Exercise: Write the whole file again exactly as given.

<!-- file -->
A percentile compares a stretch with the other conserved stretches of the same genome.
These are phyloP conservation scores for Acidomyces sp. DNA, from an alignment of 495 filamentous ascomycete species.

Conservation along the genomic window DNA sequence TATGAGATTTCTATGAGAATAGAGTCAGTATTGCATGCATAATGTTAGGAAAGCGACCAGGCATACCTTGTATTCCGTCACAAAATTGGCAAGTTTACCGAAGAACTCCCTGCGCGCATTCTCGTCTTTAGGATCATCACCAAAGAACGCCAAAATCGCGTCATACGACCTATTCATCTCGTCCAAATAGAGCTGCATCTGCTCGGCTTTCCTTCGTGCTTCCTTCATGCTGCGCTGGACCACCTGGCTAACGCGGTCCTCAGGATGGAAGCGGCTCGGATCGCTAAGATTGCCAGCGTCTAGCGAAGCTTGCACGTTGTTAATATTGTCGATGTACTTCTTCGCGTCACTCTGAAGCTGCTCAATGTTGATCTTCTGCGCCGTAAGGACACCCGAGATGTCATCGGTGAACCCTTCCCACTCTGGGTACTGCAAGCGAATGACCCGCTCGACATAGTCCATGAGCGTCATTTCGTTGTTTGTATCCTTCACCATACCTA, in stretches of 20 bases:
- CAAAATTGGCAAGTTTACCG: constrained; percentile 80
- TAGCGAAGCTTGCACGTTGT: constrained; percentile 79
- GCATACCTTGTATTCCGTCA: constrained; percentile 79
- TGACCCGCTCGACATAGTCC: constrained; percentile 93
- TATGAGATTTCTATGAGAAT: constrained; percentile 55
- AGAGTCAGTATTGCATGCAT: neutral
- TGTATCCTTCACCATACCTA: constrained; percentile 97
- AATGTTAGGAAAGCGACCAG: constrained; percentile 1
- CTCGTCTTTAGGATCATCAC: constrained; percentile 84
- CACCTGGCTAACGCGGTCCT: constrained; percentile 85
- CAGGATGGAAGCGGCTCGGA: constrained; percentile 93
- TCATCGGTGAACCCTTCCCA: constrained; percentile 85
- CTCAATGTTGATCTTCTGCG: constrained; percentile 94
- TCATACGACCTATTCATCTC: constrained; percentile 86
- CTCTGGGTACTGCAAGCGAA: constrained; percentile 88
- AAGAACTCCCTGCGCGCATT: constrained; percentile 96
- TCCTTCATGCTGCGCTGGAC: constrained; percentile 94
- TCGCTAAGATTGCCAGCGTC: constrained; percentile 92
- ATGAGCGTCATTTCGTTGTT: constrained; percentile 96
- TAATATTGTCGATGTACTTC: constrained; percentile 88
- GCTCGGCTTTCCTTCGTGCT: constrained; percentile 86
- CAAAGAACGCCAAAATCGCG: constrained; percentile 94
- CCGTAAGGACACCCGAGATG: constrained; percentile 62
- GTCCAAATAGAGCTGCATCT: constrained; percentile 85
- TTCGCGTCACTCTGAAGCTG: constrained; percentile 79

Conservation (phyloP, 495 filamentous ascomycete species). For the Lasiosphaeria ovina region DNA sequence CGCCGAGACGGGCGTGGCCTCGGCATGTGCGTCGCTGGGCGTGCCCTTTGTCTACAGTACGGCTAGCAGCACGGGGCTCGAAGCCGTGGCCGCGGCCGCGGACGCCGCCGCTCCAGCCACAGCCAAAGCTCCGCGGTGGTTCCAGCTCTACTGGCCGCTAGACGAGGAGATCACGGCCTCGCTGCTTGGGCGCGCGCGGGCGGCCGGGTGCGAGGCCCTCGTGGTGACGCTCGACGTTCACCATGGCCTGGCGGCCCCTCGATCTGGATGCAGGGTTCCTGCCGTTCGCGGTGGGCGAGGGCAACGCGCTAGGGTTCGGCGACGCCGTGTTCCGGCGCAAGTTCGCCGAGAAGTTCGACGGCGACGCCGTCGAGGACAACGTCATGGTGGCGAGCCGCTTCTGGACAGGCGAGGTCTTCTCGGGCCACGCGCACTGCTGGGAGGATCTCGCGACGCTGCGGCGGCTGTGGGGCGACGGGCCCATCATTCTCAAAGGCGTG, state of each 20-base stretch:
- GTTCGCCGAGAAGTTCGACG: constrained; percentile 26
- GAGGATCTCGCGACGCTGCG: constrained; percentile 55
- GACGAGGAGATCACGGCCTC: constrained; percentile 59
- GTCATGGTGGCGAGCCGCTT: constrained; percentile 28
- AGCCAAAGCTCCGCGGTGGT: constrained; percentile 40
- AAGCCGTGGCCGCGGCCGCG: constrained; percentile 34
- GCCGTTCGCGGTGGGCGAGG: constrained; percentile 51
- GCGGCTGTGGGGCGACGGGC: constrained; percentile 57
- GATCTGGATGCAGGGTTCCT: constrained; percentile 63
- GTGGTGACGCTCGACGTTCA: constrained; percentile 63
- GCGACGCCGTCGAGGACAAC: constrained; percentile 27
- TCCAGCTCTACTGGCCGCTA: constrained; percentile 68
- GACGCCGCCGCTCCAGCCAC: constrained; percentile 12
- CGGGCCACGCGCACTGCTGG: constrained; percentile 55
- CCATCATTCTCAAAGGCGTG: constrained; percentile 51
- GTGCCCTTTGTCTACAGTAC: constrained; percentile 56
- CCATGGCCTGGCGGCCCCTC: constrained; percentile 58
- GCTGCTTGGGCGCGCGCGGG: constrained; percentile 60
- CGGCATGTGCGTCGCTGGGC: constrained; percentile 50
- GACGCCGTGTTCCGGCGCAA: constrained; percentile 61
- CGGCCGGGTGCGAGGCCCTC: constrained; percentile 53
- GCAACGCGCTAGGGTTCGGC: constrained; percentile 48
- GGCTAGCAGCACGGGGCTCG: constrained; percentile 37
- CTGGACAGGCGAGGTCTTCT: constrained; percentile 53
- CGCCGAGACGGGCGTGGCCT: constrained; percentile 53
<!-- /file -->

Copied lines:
A percentile compares a stretch with the other conserved stretches of the same genome.
These are phyloP conservation scores for Acidomyces sp. DNA, from an alignment of 495 filamentous ascomycete species.

Conservation along the genomic window DNA sequence TATGAGATTTCTATGAGAATAGAGTCAGTATTGCATGCATAATGTTAGGAAAGCGACCAGGCATACCTTGTATTCCGTCACAAAATTGGCAAGTTTACCGAAGAACTCCCTGCGCGCATTCTCGTCTTTAGGATCATCACCAAAGAACGCCAAAATCGCGTCATACGACCTATTCATCTCGTCCAAATAGAGCTGCATCTGCTCGGCTTTCCTTCGTGCTTCCTTCATGCTGCGCTGGACCACCTGGCTAACGCGGTCCTCAGGATGGAAGCGGCTCGGATCGCTAAGATTGCCAGCGTCTAGCGAAGCTTGCACGTTGTTAATATTGTCGATGTACTTCTTCGCGTCACTCTGAAGCTGCTCAATGTTGATCTTCTGCGCCGTAAGGACACCCGAGATGTCATCGGTGAACCCTTCCCACTCTGGGTACTGCAAGCGAATGACCCGCTCGACATAGTCCATGAGCGTCATTTCGTTGTTTGTATCCTTCACCATACCTA, in stretches of 20 bases:
- CAAAATTGGCAAGTTTACCG: constrained; percentile 80
- TAGCGAAGCTTGCACGTTGT: constrained; percentile 79
- GCATACCTTGTATTCCGTCA: constrained; percentile 79
- TGACCCGCTCGACATAGTCC: constrained; percentile 93
- TATGAGATTTCTATGAGAAT: constrained; percentile 55
- AGAGTCAGTATTGCATGCAT: neutral
- TGTATCCTTCACCATACCTA: constrained; percentile 97
- AATGTTAGGAAAGCGACCAG: constrained; percentile 1
- CTCGTCTTTAGGATCATCAC: constrained; percentile 84
- CACCTGGCTAACGCGGTCCT: constrained; percentile 85
- CAGGATGGAAGCGGCTCGGA: constrained; percentile 93
- TCATCGGTGAACCCTTCCCA: constrained; percentile 85
- CTCAATGTTGATCTTCTGCG: constrained; percentile 94
- TCATACGACCTATTCATCTC: constrained; percentile 86
- CTCTGGGTACTGCAAGCGAA: constrained; percentile 88
- AAGAACTCCCTGCGCGCATT: constrained; percentile 96
- TCCTTCATGCTGCGCTGGAC: constrained; percentile 94
- TCGCTAAGATTGCCAGCGTC: constrained; percentile 92
- ATGAGCGTCATTTCGTTGTT: constrained; percentile 96
- TAATATTGTCGATGTACTTC: constrained; percentile 88
- GCTCGGCTTTCCTTCGTGCT: constrained; percentile 86
- CAAAGAACGCCAAAATCGCG: constrained; percentile 94
- CCGTAAGGACACCCGAGATG: constrained; percentile 62
- GTCCAAATAGAGCTGCATCT: constrained; percentile 85
- TTCGCGTCACTCTGAAGCTG: constrained; percentile 79

Conservation (phyloP, 495 filamentous ascomycete species). For the Lasiosphaeria ovina region DNA sequence CGCCGAGACGGGCGTGGCCTCGGCATGTGCGTCGCTGGGCGTGCCCTTTGTCTACAGTACGGCTAGCAGCACGGGGCTCGAAGCCGTGGCCGCGGCCGCGGACGCCGCCGCTCCAGCCACAGCCAAAGCTCCGCGGTGGTTCCAGCTCTACTGGCCGCTAGACGAGGAGATCACGGCCTCGCTGCTTGGGCGCGCGCGGGCGGCCGGGTGCGAGGCCCTCGTGGTGACGCTCGACGTTCACCATGGCCTGGCGGCCCCTCGATCTGGATGCAGGGTTCCTGCCGTTCGCGGTGGGCGAGGGCAACGCGCTAGGGTTCGGCGACGCCGTGTTCCGGCGCAAGTTCGCCGAGAAGTTCGACGGCGACGCCGTCGAGGACAACGTCATGGTGGCGAGCCGCTTCTGGACAGGCGAGGTCTTCTCGGGCCACGCGCACTGCTGGGAGGATCTCGCGACGCTGCGGCGGCTGTGGGGCGACGGGCCCATCATTCTCAAAGGCGTG, state of each 20-base stretch:
- GTTCGCCGAGAAGTTCGACG: constrained; percentile 26
- GAGGATCTCGCGACGCTGCG: constrained; percentile 55
- GACGAGGAGATCACGGCCTC: constrained; percentile 59
- GTCATGGTGGCGAGCCGCTT: constrained; percentile 28
- AGCCAAAGCTCCGCGGTGGT: constrained; percentile 40
- AAGCCGTGGCCGCGGCCGCG: constrained; percentile 34
- GCCGTTCGCGGTGGGCGAGG: constrained; percentile 51
- GCGGCTGTGGGGCGACGGGC: constrained; percentile 57
- GATCTGGATGCAGGGTTCCT: constrained; percentile 63
- GTGGTGACGCTCGACGTTCA: constrained; percentile 63
- GCGACGCCGTCGAGGACAAC: constrained; percentile 27
- TCCAGCTCTACTGGCCGCTA: constrained; percentile 68
- GACGCCGCCGCTCCAGCCAC: constrained; percentile 12
- CGGGCCACGCGCACTGCTGG: constrained; percentile 55
- CCATCATTCTCAAAGGCGTG: constrained; percentile 51
- GTGCCCTTTGTCTACAGTAC: constrained; percentile 56
- CCATGGCCTGGCGGCCCCTC: constrained; percentile 58
- GCTGCTTGGGCGCGCGCGGG: constrained; percentile 60
- CGGCATGTGCGTCGCTGGGC: constrained; percentile 50
- GACGCCGTGTTCCGGCGCAA: constrained; percentile 61
- CGGCCGGGTGCGAGGCCCTC: constrained; percentile 53
- GCAACGCGCTAGGGTTCGGC: constrained; percentile 48
- GGCTAGCAGCACGGGGCTCG: constrained; percentile 37
- CTGGACAGGCGAGGTCTTCT: constrained; percentile 53
- CGCCGAGACGGGCGTGGCCT: constrained; percentile 53